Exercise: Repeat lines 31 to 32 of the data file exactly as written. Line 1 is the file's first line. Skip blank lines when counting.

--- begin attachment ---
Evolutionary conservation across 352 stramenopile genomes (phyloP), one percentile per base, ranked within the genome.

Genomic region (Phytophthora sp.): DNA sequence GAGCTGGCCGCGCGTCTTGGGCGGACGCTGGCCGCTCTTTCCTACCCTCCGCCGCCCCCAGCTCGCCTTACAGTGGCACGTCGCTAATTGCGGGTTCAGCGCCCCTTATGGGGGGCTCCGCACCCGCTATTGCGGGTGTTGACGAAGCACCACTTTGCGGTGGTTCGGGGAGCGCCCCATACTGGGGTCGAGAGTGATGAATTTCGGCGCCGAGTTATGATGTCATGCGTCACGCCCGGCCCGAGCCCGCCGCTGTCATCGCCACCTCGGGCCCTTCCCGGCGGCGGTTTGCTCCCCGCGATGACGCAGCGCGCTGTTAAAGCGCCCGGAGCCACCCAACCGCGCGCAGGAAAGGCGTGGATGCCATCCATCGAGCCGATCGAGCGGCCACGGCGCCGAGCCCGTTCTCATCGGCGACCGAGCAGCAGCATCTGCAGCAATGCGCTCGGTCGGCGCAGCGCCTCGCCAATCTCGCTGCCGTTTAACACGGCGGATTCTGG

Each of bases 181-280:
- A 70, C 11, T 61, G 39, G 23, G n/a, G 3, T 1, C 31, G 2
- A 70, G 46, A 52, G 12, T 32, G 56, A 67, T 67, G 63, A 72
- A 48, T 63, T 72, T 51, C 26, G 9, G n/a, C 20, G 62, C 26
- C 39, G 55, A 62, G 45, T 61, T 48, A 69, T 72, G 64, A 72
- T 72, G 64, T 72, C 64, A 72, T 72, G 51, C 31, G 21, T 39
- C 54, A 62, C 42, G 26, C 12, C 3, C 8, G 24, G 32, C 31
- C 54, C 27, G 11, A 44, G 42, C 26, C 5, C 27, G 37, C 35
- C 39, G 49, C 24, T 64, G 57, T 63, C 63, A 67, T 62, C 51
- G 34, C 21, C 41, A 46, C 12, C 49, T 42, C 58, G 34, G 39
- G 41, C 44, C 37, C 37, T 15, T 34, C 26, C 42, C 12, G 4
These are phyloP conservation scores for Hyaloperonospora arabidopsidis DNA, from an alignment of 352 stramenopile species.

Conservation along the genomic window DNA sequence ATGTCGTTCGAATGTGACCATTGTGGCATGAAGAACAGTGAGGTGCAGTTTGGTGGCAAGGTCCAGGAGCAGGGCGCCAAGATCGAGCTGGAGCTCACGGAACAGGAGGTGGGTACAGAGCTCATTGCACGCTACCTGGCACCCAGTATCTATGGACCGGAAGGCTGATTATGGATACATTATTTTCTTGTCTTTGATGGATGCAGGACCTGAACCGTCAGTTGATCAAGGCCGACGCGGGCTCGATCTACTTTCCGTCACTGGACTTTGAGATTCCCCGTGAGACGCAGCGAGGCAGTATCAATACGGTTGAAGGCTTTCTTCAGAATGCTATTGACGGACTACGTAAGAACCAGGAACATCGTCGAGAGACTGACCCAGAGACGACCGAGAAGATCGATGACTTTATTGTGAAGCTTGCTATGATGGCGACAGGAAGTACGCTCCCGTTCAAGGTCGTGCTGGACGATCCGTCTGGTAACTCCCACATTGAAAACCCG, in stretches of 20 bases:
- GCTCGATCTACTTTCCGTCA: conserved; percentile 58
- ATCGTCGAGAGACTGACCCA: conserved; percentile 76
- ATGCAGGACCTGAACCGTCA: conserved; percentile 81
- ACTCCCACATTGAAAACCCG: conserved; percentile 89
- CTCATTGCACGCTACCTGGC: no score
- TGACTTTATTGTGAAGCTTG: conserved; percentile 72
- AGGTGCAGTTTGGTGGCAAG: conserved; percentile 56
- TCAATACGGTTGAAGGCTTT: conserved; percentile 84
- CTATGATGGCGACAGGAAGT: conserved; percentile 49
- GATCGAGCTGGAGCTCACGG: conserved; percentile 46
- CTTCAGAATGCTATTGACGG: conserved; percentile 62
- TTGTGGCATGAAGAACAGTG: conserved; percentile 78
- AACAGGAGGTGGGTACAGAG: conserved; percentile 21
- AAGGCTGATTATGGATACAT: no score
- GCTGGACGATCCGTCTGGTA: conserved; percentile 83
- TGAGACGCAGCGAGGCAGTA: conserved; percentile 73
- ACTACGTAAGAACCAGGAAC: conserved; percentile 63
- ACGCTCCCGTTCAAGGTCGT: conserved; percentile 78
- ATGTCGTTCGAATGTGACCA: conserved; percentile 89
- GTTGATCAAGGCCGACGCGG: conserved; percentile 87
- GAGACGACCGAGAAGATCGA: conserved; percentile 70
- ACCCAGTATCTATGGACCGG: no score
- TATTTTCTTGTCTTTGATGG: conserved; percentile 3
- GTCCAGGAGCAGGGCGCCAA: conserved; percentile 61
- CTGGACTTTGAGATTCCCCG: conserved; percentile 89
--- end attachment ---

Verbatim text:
- TGAGACGCAGCGAGGCAGTA: conserved; percentile 73
- ACTACGTAAGAACCAGGAAC: conserved; percentile 63